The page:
Beautiful solid wood polyurethane flooring can look wonderful, creating a real sense of style and individuality and a modern, contemporary feel within any home. There are many different types of real wood flooring, each with a look that is entirely its own. Aged or distressed flooring, the distinctive lines of parquet flooring, there’s engineered wood flooring and strip floors as well as mosaic panels and end grain wood block floors.
Aged & distressed flooring
Aged wood flooring or distressed flooring presents a stylish, lived in look. It looks, for all the world, as if your flooring has been laid for years and adds a certain authenticity to your home. Aged and distressed flooring is also a very practical choice for both homes and commercial properties because it keeps looking good for longer. The rugged, worn, lived in appearance will not show the scratches and marks caused by everyday usage. They are also a popular choice because they never require sanding unlike other types of wood floors.
Parquet wooden floors are a very popular choice and one of the reasons for this is that a parquet floor can be laid in so many different ways, with so many different patterns. The patterns available are Herringbone, Double Herringbone, Single Basket Weave, Treble Basket Weave and Chevron. You can also opt for parquet panels, parquet borders, parquet motifs and parquet floor medallions.
Engineered wood flooring
Engineered floors can be installed which either floating on underlay, are secretly nailed to existing wood sub floors or fully glued to the concrete or timber sub floor. Engineered floors are very good if you need to reduce the noise level in a room and they work well with under floor heating systems. Engineered wood floors are available in a wide range of sizes from 14mm 3 strip floors to 20mm structural engineered wide planks. Strip Floors
There is wide choice of solid tongue and grooved strip flooring available which his available in European Oak, French Oak, American Black Walnut, Wenge, Distressed Oak, Reclaimed Pine and Merbau. Strip wood floors, like engineered wood flooring, can be secret nailed to timber sub floors or glued to concrete sub floors but unlike engineered wood floors, they are not recommended for use with under floor heating systems. Strip floors are very easy to maintain and can be sanded many times to refresh their look making them great value for money.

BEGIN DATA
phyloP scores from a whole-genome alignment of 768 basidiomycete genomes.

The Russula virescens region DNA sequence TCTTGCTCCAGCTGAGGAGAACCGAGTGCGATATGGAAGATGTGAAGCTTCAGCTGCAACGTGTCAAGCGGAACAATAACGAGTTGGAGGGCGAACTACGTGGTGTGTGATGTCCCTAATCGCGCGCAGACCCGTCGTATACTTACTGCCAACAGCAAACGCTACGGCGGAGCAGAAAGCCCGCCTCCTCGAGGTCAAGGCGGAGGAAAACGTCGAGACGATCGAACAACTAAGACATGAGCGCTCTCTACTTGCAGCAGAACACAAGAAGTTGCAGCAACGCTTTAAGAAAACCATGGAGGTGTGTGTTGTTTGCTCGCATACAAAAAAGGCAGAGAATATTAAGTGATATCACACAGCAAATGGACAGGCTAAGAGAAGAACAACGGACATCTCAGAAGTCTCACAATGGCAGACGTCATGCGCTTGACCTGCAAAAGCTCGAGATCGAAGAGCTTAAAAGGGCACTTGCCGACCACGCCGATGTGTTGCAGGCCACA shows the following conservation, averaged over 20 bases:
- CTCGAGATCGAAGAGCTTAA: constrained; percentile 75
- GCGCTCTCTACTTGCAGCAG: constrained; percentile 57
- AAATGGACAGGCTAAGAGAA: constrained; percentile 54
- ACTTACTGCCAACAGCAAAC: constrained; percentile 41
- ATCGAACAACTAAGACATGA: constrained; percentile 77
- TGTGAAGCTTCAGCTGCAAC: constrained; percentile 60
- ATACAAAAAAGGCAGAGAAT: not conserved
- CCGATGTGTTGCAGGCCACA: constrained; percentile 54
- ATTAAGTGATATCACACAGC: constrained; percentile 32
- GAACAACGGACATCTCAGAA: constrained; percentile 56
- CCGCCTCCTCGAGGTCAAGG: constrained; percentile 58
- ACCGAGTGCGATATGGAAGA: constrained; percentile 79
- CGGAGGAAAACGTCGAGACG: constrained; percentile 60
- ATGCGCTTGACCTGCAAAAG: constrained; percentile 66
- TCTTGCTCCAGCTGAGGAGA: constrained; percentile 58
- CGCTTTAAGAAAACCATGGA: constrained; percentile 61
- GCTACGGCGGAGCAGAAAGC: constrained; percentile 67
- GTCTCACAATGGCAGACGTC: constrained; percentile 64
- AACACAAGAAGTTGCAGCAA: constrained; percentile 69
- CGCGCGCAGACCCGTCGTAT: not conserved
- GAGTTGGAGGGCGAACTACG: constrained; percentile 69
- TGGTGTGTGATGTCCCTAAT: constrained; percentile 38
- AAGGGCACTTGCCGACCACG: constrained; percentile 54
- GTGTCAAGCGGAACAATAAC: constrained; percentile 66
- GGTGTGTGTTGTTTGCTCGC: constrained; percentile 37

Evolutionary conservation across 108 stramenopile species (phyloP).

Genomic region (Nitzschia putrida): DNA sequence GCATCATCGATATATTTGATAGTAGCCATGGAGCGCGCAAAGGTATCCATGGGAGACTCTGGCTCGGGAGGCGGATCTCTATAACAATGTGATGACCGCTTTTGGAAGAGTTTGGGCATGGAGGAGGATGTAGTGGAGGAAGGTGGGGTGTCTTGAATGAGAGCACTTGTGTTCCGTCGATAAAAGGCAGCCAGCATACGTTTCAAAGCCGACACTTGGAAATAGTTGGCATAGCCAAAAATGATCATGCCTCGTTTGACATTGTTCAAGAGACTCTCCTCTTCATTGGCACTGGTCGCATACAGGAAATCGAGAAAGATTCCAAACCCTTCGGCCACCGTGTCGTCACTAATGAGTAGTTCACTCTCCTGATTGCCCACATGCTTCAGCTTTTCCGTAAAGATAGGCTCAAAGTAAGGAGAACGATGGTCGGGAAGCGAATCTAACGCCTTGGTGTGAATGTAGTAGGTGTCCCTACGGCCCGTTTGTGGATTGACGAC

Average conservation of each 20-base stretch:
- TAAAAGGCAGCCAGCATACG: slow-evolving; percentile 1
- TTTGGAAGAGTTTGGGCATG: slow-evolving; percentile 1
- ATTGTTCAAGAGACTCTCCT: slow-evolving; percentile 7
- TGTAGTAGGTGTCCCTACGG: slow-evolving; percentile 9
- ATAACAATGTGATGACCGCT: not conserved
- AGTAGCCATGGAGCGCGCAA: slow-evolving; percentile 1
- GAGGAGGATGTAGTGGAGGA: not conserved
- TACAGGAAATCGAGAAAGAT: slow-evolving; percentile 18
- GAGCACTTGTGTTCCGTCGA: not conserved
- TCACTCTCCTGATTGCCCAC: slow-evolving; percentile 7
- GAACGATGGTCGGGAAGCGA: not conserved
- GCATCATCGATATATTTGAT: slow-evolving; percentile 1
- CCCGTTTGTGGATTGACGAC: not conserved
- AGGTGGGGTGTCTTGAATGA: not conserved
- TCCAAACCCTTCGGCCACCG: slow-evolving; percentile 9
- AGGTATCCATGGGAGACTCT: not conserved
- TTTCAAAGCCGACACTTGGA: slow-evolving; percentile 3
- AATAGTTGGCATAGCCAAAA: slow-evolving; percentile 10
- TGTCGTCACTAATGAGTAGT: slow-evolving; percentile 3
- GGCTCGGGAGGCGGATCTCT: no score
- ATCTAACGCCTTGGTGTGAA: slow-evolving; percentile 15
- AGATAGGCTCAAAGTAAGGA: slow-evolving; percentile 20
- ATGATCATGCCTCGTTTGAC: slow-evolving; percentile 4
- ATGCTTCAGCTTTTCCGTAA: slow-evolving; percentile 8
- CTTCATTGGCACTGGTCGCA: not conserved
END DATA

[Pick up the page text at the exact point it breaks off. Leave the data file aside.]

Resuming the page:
Mosaic Panels Mosaic Panels, also known as finger parquet, is an old style of flooring used a lot in the 1960’s and is available in European Oak, Mahogany, Teak and Merbau. If fitting mosaic panels to a wood or concrete base, an epoxy glue should be used but if the panels have a felt backing then a spirit based adhesive should be used. End grain wood block floors
End grain wood block flooring is available in a number of wood species including European Larch, European Oak, European Smoked Oak, Pine and Spruce. The wood is cut across the growth rings to produce a very different look to that achieved using the more usual strip flooring. It is extremely hard wearing and so is ideal for areas that experience a lot of foot traffic.
Wood floor repairs
From time to time your wooden floor will need repairing, either to remove scratches or stains or even to correct a floor that was badly laid in the first place. Scratches can be sanded away using fine to medium sand paper but it is recommended that any stained floorboards be replaced because, depending how deeply the stain has entered the wood, you may have to sand quite hard to get the stain out and this could mean that section of flooring will not look the same as the rest.
If you are fortunate enough to inherit an original wood floor or are looking to restore a floor you covered years ago with carpet, you may need to carry out some repairs. This may involve replacing sections of the old wood floor with new wood. Should you need to do this, it is advisable to source wood that, as closely as possible, matches the original wood, in colour and type.
Once the repairs have been carried out, the floor should be machine sanded to a fine finish and any gaps filled. With this done you can set about staining the floor to your chosen colour. Sometimes, stains in your flooring will only become apparent after the floor is machine sanded or even after applying the new chosen finish. If this happens, you may choose to replace that section or leave it because it adds character to your floor.